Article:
Table of Contents

+ Add to Library

Previous Next

Chapter 19 Ugu the Shoemaker

  • A curious thing about Ugu the Shoemaker was that he didn't suspect in th_east that he was wicked. He wanted to be powerful and great, and he hoped t_ake himself master of all the Land of Oz that he might compel everyone i_hat fairy country to obey him, His ambition blinded him to the rights o_thers, and he imagined anyone else would act just as he did if anyone els_appened to be as clever as himself.
  • When he inhabited his little shoemaking shop in the City of Herku, he had bee_iscontented, for a shoemaker is not looked upon with high respect, and Ug_new that his ancestors had been famous magicians for many centuries past an_herefore his family was above the ordinary. Even his father practiced magi_hen Ugu was a boy, but his father had wandered away from Herku and had neve_ome back again. So when Ugu grew up, he was forced to make shoes for _iving, knowing nothing of the magic of his forefathers. But one day, i_earching through the attic of his house, he discovered all the books o_agical recipes and many magical instruments which had formerly been in use i_is family. From that day, he stopped making shoes and began to study magic.
  • Finally, he aspired to become the greatest magician in Oz, and for days an_eeks and months he thought on a plan to render all the other sorcerers an_izards, as well as those with fairy powers, helpless to oppose him.
  • From the books of his ancestors, he learned the following facts:
  • (1) That Ozma of Oz was the fairy ruler of the Emerald City and the Land of O_nd that she could not be destroyed by any magic ever devised. Also, by mean_f her Magic Picture she would be able to discover anyone who approached he_oyal palace with the idea of conquering it.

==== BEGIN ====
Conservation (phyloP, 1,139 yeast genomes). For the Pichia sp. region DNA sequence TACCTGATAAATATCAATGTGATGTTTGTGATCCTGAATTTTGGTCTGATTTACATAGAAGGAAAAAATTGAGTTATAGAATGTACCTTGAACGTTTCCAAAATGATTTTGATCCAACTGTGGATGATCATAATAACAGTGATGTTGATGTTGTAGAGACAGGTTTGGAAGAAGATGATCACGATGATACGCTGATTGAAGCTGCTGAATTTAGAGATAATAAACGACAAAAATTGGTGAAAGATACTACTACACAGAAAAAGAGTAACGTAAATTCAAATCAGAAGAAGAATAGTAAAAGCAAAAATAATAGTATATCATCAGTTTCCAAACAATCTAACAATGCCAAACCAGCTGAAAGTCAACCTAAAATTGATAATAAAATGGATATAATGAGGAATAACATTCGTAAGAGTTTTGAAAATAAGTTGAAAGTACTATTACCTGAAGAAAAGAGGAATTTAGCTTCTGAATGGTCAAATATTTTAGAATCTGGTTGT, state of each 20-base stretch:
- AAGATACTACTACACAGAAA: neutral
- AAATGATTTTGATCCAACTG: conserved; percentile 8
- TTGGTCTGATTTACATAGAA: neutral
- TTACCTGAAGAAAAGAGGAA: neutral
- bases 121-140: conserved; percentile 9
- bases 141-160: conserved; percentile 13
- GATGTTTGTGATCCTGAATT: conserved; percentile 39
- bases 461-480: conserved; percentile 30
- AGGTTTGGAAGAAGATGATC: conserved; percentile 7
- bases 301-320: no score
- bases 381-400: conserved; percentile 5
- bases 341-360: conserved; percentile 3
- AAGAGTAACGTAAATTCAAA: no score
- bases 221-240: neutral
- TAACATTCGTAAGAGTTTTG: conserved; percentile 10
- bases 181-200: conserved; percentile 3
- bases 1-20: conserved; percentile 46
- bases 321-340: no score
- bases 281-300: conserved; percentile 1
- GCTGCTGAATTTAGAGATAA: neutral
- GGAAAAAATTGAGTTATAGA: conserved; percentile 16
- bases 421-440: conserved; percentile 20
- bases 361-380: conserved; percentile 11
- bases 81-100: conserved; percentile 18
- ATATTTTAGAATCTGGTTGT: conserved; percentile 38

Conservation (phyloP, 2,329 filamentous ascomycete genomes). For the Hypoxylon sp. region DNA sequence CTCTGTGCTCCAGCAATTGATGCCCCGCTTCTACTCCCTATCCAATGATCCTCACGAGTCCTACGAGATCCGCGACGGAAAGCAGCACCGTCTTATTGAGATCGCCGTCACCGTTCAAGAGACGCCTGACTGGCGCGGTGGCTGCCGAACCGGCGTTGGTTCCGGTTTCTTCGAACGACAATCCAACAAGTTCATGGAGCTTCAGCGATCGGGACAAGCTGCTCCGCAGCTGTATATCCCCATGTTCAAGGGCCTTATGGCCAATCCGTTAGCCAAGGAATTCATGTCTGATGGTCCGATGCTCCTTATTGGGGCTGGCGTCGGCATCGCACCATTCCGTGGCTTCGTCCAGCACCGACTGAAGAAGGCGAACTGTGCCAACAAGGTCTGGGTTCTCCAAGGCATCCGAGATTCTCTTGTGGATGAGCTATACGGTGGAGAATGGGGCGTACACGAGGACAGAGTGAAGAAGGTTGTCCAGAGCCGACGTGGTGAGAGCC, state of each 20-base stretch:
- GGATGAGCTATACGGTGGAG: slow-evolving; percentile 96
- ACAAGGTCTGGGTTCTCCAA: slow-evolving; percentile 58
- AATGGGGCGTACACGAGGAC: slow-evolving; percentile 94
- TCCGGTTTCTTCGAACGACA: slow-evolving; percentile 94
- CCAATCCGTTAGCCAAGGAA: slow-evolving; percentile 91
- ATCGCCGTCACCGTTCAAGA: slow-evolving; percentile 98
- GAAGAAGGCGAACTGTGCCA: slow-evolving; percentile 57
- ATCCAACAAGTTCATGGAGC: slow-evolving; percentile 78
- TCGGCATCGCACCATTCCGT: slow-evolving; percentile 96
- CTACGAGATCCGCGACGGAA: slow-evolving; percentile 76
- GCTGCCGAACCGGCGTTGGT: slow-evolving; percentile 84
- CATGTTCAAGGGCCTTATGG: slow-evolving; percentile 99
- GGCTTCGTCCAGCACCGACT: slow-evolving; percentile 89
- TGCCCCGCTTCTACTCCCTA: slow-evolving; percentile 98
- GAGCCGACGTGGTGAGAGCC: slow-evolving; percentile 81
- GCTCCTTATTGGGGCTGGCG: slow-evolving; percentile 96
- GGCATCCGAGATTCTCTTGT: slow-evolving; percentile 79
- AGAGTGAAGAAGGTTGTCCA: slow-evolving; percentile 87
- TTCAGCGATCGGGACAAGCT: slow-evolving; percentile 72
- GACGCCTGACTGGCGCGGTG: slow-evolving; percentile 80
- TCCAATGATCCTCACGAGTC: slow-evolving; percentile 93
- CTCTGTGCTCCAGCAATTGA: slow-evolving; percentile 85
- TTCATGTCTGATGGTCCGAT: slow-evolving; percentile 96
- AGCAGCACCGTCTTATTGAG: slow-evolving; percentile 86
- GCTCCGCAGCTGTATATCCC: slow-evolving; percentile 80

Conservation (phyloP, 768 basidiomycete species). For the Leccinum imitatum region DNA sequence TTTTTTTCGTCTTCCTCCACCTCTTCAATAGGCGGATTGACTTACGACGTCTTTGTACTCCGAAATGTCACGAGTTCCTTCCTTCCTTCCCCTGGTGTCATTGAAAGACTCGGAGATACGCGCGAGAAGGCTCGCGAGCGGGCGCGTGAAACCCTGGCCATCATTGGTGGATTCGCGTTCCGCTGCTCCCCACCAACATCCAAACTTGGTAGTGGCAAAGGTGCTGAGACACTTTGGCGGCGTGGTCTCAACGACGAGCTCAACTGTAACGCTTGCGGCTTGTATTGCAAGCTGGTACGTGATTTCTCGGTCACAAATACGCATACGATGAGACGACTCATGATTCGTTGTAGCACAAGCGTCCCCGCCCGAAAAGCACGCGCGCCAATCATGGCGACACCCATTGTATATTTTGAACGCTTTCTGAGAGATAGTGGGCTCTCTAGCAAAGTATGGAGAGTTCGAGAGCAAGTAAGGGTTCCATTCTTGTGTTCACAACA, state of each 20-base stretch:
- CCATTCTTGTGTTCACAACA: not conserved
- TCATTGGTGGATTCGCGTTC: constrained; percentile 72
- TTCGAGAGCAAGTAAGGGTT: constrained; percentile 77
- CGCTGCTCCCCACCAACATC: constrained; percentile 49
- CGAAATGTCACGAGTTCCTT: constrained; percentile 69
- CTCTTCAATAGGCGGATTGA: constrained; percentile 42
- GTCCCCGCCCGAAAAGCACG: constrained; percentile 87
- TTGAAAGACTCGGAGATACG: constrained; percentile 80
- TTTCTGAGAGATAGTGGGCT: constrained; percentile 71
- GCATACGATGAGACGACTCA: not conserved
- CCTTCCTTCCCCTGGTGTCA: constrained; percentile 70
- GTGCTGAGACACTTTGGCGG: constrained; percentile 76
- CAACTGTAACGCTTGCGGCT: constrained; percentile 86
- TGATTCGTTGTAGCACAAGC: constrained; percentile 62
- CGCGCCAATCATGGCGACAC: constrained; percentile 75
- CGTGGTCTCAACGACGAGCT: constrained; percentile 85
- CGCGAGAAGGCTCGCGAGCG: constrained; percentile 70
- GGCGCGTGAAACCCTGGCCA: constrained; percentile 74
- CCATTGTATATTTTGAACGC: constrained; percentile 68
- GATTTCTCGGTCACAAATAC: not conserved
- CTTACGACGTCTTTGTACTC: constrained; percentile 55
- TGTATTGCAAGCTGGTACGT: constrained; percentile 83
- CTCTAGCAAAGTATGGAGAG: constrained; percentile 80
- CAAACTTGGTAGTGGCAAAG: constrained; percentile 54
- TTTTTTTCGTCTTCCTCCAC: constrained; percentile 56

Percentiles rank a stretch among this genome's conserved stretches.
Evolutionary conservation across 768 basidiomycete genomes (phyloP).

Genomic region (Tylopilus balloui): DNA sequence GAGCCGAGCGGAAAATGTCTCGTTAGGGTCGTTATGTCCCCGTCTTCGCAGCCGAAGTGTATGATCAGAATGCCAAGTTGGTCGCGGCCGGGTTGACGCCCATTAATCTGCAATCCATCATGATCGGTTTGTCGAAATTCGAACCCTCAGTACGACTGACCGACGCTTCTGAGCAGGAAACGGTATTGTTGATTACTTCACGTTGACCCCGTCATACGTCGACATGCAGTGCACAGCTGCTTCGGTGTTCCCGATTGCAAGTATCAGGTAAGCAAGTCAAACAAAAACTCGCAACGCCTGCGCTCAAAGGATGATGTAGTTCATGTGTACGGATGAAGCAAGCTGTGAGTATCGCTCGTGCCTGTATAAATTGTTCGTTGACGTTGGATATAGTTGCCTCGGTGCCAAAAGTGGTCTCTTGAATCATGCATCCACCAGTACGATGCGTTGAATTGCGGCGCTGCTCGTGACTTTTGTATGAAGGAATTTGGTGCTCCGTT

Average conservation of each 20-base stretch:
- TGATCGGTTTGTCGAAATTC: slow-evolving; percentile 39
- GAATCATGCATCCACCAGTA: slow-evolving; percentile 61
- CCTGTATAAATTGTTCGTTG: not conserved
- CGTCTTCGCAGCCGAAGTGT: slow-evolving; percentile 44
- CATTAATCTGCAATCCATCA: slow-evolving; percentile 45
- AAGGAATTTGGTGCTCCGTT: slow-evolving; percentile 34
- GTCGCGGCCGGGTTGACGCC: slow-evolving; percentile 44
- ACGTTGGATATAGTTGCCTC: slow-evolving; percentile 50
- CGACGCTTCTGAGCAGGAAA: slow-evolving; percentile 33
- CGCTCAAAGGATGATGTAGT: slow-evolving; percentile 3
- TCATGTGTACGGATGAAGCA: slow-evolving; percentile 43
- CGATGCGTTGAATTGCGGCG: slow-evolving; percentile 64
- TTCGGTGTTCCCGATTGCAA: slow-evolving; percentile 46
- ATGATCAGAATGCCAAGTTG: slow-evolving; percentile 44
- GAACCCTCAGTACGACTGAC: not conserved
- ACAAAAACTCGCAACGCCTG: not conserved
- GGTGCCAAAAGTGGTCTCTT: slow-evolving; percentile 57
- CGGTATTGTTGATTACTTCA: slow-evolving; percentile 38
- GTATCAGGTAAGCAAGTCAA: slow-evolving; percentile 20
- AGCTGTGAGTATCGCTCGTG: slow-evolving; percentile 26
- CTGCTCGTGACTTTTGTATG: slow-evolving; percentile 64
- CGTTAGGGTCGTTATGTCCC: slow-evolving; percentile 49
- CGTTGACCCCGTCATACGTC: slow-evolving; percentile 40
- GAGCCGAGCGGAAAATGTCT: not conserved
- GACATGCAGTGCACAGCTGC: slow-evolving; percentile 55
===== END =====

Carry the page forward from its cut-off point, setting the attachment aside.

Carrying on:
• (2) That Glinda the Good was the most powerful Sorceress in Oz, among he_ther magical possessions being the Great Book of Records, which told her al_hat happened anywhere in the world. This Book of Records was very dangerou_o Ugu's plans, and Glinda was in the service of Ozma and would use her art_f sorcery to protect the girl Ruler.
  • (3) That the Wizard of Oz, who lived in Ozma's palace, had been taught muc_owerful magic by Glinda and had a bag of magic tools with which he might b_ble to conquer the Shoemaker.
  • (4) That there existed in Oz—in the Yip Country—a jeweled dishpan made o_old, which dishpan would grow large enough for a man to sit inside it. Then,
  • when he grasped both the golden handles, the dishpan would transport him in a_nstant to any place he wished to go within the borders of the Land of Oz.
  • No one now living except Ugu knew of the powers of the Magic Dishpan, so afte_ong study, the shoemaker decided that if he could manage to secure th_ishpan, he could by its means rob Ozma and Glinda and the Wizard of Oz of al_heir magic, thus becoming himself the most powerful person in all the land.
  • His first act was to go away from the City of Herku and build for himself th_icker Castle in the hills. Here he carried his books and instruments o_agic, and here for a full year he diligently practiced all the magical art_earned from his ancestors. At the end of that time, he could do a good man_onderful things.